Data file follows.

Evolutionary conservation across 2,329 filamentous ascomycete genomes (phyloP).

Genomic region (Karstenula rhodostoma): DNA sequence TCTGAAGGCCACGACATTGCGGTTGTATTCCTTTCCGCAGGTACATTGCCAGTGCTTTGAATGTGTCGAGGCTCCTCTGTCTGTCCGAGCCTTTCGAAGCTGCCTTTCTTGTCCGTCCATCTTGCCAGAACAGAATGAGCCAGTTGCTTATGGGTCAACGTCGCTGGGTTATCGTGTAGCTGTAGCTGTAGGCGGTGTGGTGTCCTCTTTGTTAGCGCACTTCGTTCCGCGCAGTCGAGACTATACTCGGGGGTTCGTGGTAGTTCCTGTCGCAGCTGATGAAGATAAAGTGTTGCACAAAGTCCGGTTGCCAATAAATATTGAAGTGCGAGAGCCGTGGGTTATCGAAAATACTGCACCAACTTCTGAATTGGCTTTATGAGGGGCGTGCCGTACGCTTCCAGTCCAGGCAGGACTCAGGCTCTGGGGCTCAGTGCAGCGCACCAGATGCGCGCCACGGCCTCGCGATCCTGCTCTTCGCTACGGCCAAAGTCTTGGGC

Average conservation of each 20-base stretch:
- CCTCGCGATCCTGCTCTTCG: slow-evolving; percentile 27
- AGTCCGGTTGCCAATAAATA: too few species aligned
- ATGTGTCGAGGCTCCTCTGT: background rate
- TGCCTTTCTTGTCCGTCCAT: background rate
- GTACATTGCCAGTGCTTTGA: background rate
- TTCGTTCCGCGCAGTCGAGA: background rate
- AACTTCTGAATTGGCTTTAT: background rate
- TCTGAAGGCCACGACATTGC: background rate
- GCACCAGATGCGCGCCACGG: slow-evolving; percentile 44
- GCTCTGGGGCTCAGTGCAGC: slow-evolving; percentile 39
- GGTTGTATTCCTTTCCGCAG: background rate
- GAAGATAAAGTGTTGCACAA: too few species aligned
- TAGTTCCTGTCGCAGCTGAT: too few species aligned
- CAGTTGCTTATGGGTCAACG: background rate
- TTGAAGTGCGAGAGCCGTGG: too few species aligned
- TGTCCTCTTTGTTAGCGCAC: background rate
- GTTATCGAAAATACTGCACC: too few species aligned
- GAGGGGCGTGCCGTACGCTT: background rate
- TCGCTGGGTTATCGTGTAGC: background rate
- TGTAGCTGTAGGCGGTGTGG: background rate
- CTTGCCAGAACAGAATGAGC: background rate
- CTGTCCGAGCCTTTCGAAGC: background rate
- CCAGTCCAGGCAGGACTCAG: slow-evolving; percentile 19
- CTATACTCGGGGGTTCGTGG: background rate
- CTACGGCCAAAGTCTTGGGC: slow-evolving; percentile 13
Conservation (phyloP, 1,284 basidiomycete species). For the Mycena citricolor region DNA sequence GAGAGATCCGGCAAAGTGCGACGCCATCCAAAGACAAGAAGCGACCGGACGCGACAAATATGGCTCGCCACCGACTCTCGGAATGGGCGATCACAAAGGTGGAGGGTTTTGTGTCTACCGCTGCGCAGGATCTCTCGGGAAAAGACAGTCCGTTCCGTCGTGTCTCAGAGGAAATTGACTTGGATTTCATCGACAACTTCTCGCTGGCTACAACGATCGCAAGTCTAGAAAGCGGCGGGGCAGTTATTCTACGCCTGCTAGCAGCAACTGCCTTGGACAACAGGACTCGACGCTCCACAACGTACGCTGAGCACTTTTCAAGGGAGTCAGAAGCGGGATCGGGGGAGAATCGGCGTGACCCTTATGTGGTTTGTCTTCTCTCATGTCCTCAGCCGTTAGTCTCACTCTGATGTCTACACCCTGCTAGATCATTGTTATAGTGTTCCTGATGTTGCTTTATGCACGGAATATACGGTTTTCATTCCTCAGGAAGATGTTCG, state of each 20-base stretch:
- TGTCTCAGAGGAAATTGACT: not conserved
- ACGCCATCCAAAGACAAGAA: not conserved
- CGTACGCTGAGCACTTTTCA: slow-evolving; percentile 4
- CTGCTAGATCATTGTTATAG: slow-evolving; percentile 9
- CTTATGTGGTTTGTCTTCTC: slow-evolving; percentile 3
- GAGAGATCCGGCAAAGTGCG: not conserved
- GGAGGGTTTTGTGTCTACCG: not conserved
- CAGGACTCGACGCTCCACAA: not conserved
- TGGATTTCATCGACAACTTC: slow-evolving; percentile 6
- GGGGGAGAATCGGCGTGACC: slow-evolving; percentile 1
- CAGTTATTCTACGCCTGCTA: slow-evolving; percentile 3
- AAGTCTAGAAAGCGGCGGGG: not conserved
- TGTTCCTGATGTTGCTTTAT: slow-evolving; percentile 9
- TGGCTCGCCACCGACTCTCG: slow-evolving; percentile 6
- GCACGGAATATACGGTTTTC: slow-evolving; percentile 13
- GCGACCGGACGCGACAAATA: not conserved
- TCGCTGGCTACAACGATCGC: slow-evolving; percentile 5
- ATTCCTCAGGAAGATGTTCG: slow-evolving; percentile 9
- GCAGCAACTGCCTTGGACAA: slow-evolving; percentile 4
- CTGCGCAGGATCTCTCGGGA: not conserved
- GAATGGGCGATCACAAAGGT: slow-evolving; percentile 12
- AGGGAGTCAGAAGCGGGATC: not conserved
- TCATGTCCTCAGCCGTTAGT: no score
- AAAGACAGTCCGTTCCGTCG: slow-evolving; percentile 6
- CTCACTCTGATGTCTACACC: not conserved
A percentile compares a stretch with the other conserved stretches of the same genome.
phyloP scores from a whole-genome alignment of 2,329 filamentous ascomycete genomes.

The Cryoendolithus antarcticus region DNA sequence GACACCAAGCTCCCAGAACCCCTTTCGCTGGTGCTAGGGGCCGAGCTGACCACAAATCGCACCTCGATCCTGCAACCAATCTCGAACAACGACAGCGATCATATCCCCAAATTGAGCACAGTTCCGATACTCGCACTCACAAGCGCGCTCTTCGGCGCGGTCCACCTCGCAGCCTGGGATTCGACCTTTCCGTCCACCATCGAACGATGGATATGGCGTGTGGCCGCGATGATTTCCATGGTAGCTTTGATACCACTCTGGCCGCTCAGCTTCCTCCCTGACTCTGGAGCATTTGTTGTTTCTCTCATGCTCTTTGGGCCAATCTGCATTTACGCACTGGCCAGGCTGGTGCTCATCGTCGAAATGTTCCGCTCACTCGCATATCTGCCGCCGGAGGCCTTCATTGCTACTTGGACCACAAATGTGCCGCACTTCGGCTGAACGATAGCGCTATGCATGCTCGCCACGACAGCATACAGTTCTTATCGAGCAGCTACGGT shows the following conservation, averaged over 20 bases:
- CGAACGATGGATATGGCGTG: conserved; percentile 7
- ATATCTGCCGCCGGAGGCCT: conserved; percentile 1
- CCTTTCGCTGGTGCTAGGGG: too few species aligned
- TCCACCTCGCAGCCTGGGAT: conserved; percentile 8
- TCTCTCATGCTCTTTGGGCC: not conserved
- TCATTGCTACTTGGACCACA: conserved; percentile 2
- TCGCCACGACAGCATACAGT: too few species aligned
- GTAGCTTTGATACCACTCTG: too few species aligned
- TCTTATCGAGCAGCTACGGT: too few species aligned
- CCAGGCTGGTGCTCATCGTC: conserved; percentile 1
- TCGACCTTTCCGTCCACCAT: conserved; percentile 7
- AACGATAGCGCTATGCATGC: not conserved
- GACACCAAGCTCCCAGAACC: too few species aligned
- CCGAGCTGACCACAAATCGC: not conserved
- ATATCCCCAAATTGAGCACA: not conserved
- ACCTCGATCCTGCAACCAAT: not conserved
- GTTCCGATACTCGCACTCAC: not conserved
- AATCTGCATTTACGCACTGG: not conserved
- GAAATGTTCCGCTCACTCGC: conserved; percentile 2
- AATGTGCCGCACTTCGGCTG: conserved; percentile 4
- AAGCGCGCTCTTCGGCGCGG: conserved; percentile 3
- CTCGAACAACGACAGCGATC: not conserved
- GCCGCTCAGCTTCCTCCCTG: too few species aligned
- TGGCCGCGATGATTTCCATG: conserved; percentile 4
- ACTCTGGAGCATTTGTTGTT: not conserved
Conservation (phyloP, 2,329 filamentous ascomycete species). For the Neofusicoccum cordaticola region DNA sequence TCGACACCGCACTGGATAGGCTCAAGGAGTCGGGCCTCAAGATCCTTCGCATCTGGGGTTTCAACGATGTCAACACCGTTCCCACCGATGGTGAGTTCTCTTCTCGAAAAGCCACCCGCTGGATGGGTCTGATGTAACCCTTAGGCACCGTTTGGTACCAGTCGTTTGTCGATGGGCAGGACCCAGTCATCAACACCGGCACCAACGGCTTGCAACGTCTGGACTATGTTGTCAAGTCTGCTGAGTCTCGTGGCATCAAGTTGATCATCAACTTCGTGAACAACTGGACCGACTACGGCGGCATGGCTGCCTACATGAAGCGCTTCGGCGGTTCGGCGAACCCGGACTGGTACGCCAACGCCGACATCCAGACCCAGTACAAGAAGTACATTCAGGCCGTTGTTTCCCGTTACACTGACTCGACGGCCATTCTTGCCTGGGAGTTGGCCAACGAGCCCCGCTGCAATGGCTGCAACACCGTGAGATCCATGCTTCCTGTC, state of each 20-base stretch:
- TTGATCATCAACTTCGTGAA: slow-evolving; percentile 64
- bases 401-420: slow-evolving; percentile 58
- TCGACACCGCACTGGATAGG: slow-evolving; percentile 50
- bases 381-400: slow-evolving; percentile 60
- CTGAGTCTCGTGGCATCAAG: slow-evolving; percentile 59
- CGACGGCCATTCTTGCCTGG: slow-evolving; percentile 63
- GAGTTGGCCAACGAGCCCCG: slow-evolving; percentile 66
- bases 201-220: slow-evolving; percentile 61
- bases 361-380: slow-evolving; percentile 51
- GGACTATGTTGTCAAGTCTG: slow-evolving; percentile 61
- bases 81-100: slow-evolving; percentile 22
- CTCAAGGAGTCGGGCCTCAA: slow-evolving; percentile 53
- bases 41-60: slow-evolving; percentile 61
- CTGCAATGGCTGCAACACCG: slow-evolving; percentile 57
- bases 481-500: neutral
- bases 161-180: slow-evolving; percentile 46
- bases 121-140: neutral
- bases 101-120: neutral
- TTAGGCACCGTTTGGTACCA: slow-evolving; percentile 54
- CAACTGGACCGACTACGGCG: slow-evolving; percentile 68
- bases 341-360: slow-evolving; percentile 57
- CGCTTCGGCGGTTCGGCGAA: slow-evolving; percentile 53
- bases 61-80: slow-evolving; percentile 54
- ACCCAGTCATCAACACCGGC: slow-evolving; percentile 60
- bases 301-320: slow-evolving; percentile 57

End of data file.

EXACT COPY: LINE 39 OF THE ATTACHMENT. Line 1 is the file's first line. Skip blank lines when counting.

- GGGGGAGAATCGGCGTGACC: slow-evolving; percentile 1